PATEL Ended Its Strike Action Because of Diaspora Intervention

MONROVIA, Montserrado – A day after it staged a weeklong go-slow, the group of business owners under the umbrella of the Patriotic Entrepreneurs of Liberia terminated the action.

PATEL said it was ending the go-slow action following requests from its representative and ambassador in the diaspora to do so.

“We want to, therefore, inform our members and affiliates that we have received from our representative and ambassador in the diaspora to suspend our go-slow action and our plights are going to be handled at the U.S. Congress level,” the group revealed in a statement issued on Tuesday.

PATEL said the partners asked to be given the chance to intervene through Liberia’s donors and partners abroad.

“Hon. Ben Swan, Democrat and former member of the [Massachusetts] House of Representatives, has agreed to advance the cause of PATEL for economic freedom,” it said.

“We want our people to feel free to go about their normal business activities as their leaders remain sensitive to their plight, and will make sure that we continue the engagements with our leaders.”

In a separate statement, the Universal Human Rights International, an advocacy group based in the U.S., said it is also inviting PATEL to visit the U.S. and participate in its civic leadership conference.

PATEL began staging a second go-slow action last Monday, which was intended to get national leaders to understand the constraints business owners in the country were facing including alleged constant harassments and unnecessary taxation by government.

A previous action was staged in February that paralyzed normal business operations, but Presley Tenwah, PATEL’s National Chairman said conditions for which the first protest was held still remain the same despite the government’s commitment to address them.

Despite earlier information that businesses in Monrovia and other major commercial centers in the country would have remained closed, less than half the number of businesses appeared to have obeyed the pronouncement on Monday.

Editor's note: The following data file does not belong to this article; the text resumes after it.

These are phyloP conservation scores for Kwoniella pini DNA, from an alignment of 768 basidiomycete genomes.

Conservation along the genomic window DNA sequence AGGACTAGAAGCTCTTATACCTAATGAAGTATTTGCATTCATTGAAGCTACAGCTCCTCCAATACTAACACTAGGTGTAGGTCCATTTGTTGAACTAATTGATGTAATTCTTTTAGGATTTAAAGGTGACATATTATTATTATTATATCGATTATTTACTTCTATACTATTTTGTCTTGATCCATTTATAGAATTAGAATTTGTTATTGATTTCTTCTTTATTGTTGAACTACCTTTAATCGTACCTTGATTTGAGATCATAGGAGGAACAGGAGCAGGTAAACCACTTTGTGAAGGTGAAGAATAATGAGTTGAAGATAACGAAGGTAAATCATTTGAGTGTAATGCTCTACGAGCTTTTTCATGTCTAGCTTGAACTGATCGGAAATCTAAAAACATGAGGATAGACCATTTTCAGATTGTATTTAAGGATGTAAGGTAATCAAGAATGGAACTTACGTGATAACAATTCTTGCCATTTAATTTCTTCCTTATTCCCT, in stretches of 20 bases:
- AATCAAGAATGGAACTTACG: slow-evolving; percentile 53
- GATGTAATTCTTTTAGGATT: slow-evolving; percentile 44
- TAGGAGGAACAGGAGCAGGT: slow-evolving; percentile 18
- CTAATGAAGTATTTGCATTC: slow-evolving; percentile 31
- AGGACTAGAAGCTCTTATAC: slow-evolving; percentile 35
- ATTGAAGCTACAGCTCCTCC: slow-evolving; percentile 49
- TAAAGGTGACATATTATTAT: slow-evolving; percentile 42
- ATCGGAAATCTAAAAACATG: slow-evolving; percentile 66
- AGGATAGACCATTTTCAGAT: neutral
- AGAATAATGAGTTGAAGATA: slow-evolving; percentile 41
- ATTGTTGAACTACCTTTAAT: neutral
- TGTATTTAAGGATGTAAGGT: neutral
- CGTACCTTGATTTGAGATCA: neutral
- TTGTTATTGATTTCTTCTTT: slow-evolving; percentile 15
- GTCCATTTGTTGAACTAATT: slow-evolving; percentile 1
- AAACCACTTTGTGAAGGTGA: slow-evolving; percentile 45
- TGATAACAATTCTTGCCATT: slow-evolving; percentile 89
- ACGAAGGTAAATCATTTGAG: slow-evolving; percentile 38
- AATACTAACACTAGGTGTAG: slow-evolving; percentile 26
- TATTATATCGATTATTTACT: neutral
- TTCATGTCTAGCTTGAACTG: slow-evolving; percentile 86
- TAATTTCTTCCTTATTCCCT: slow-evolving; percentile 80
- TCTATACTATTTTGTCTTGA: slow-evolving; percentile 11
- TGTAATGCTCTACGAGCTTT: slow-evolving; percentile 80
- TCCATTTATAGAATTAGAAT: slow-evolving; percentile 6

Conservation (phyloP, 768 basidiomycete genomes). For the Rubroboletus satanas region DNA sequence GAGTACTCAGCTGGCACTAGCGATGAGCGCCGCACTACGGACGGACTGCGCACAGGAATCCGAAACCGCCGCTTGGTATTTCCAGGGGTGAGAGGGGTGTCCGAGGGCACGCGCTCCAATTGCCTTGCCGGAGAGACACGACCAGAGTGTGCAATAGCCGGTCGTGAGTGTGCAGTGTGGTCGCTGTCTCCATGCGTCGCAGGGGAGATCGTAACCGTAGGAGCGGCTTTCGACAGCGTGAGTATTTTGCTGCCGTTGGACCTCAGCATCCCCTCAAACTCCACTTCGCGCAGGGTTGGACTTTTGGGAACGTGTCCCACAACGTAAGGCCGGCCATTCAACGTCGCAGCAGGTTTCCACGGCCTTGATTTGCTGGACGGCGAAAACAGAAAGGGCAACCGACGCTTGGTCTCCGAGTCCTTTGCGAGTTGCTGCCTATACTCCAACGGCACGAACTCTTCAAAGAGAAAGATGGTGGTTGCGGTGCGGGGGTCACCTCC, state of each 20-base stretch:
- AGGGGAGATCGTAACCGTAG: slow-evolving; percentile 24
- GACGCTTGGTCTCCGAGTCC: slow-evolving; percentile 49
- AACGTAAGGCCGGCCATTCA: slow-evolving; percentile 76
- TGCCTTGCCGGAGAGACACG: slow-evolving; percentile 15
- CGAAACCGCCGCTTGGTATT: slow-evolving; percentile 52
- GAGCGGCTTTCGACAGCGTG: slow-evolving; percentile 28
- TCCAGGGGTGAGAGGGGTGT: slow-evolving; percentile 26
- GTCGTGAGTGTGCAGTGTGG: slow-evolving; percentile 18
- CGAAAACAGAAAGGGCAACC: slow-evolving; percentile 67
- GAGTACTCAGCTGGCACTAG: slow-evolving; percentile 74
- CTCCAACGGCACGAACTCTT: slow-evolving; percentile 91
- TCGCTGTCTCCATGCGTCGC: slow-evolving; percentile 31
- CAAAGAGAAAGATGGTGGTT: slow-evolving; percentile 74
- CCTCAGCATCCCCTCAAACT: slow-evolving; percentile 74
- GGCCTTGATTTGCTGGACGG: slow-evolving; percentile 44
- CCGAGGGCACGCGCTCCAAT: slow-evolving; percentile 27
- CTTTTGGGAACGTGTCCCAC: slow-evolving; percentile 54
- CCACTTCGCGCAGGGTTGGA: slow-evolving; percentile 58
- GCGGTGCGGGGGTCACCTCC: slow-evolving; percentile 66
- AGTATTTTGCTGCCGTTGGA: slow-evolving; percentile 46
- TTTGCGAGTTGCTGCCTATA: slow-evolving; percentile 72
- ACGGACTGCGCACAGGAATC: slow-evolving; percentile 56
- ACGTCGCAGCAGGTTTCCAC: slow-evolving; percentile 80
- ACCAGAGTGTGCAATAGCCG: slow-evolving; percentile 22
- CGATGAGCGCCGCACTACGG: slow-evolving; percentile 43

There was a heavy presence of police officers across Monrovia following a government’s statement on Saturday warning business owners against participating in the planned protest.

The government described the planned action of the business owners as “disrupting peace and security of the state.”

PATEL has condemned the action of the government during its recent go-slow campaign.

“We want to condemn in the strongest term, the actions of the government, to deploy armed joint securities in all of our commercial districts against unarmed citizens, who intent was to express their grievances through a peaceful go-slow in order to call the attention of the government to their plights,” the group said in a statement.

“This is just a test of the democracy we claim to uphold.”

The group clarified that none of the issues in its petition presented to the government through the legislature has been addressed.

It also rejected claims it says was being made in the media by some individuals that new demands were being made in addition to its original demands.

Featured photo by Zeze Ballah

Gbatemah Senah

Gbatemah is currently a senior student at the University of Liberia and a recipient of the Jonathan P. Hicks Scholarship for Mass Communications. In 2017, Senah won three Press Union of Liberia awards: Women's Rights Reporter of the Year, Legislative Reporter of the Year, and Land Rights Reporter of the Year.

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